3 Major Challenges to the Utility Industry Today: Ease the Pain with Asset Tags

Utility Asset LabelsFrom regulatory complexities to cyber-security risks, the utility industry faces a host of challenges in the modern world. The energy grid is in a state of flux with the ever-increasing demand for more efficiency and sustainable models. Prices are rising, quality seems to be shrinking, and everyone’s looking for more ways to save. For many of the common challenges facing the utility industry today, utility asset tags can reduce or even completely alleviate the problems that arise. Here’s a look at a few of the common challenges utilities face today and how an asset tracking solution can help.

Rising Consumer Demand
Utilities have largely been one area in which consumers don’t have a lot of choice. Only in recent years has some competition arisen among standard public utilities such as electricity – and even this isn’t happening everywhere just yet. But consumers are starting to take advantage of other opportunities to take more control over how much they pay each month.
Solar panels, for instance, are now cost-effective enough that they can be incorporated into standard homes. This isn’t yet widespread and it’s not yet practical for the average home to be powered completely by solar energy, but it still impacts the industry. Consumers want, more than anything, control over costs.
Utility asset tags can’t provide consumers with choice, but they can help you pass savings on to the customer. An asset tracking system allows you to make more efficient use of your existing assets, save time and improve service delivery – all of which impact the bottom line. You can also make better projections to drive smarter decision-making to make even more strides in the realm of efficiency.
This might seem unimportant in an industry where consumers have little choice, but that’s changing. There are alternative fuel methods and alternative energy sources that are gaining more widespread adoption. There’s even pressure on utility companies to make long-term investments that would make the infrastructure more technologically advanced with the promise of lowering costs at some far-distant point in the future. Improving the efficiency of the traditional infrastructure keeps existing consumers happy – and less likely to make large investments in alternative solutions like solar panels to opt out of the grid.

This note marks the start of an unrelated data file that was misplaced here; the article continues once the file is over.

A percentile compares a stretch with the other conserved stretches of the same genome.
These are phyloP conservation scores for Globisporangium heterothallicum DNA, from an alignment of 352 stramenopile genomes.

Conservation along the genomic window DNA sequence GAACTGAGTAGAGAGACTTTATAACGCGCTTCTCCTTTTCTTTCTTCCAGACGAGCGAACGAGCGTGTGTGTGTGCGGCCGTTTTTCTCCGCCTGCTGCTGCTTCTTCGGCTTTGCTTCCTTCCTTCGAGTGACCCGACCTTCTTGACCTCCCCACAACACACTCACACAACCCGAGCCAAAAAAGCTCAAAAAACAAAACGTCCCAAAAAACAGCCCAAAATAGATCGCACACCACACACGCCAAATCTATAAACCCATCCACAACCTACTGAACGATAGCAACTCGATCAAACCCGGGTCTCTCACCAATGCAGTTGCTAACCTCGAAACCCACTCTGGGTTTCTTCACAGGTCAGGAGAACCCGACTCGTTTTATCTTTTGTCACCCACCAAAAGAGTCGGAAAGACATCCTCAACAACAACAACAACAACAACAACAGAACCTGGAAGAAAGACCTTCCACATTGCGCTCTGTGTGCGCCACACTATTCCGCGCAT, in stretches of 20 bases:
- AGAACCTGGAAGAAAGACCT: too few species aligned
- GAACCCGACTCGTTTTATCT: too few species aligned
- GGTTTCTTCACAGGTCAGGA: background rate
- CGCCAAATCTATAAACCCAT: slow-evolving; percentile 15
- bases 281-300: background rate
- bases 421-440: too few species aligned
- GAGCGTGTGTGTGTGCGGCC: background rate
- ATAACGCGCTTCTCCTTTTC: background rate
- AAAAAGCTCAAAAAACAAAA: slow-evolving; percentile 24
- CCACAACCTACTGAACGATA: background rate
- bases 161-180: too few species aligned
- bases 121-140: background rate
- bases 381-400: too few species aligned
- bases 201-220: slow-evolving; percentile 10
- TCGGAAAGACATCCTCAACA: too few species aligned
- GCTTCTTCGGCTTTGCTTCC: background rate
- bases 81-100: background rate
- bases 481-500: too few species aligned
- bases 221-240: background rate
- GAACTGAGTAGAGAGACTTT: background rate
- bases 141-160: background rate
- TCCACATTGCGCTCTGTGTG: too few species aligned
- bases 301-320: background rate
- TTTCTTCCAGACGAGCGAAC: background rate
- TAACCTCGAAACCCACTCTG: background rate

New Technology Makes Utilities Smarter
Technology isn’t always a good thing. In fact, the “smart grid” is named as one of the 10 greatest challenges facing the utility industry today in an article at UtilityDive.com covering the National Town Meeting on Demand Response and Smart Grid in Washington, D.C. from July 9 through July 11th, 2013.
The general consensus is that smart meter compliance requirements are a scary prospect for many utilities, but the availability to opt-out is still pretty strong in most areas. When implemented, the smart grid essentially provides a means to perform the same tasks, but more efficiently, through automation. For example, technological advancements that will enable automatic dispatching will alleviate the current manual practice of making a phone call to request services from third-party service providers and vendors.
With new technologies becoming more prevalent and even required in some instances, asset tracking isn’t an option – it’s a must. For utility companies to keep pace with the technological advancements happening across the industry, it’s critical to have a system in place that’s scale-able and practical for use with automation and other systems. This simply can’t happen if it’s still necessary to manually identify a malfunctioning asset, for example. Asset tracking is absolutely essential to meet increased technology demands.
Distributed Energy Resources
One of the most significant challenges discussed at the National Town Meeting is distributed energy resources. All of this ties in to the changing consumer demands, trends and need for greater efficiency. But not all representatives see the distribution of energy resources as a bad thing. Many representatives mentioned microgrids and alternative energy sources that aren’t necessarily replacing traditional utilities, but integrating with them. The need for load flexibility is one problem that could potentially be resolved with this model – which could have some impact on the constant debate surrounding rate regulation.
Whether integrating alternative utility resources with more traditional systems through some type of joint use configuration or making investments in the microgrid or smart meters, the sheer amount of flexibility and change that will be required over the next several years necessitates asset tracking. In many cases, utility companies are debating over where to invest – and whether they even have the financial resources to invest in new technologies that offer an ROI that’s spread out over the next 50 years.
Utility asset tags, when used collaboratively with an asset management software program, enable the advanced analysis of resource utilization that will be required to determine which investments are financially feasible and even predict the impact those investments will have on the bottom line.
The resounding theme from the 2013 National Town Meeting is that change is happening, and small utility companies must make wise investments in order to keep up. The future of the utility industry will look vastly different from what it does today – and the time is now to start laying the foundation with a system that can carry you through these changes, new business models, new partnerships and new technologies. Asset tracking alone won’t solve all your technological challenges, but you can’t move forward without it.

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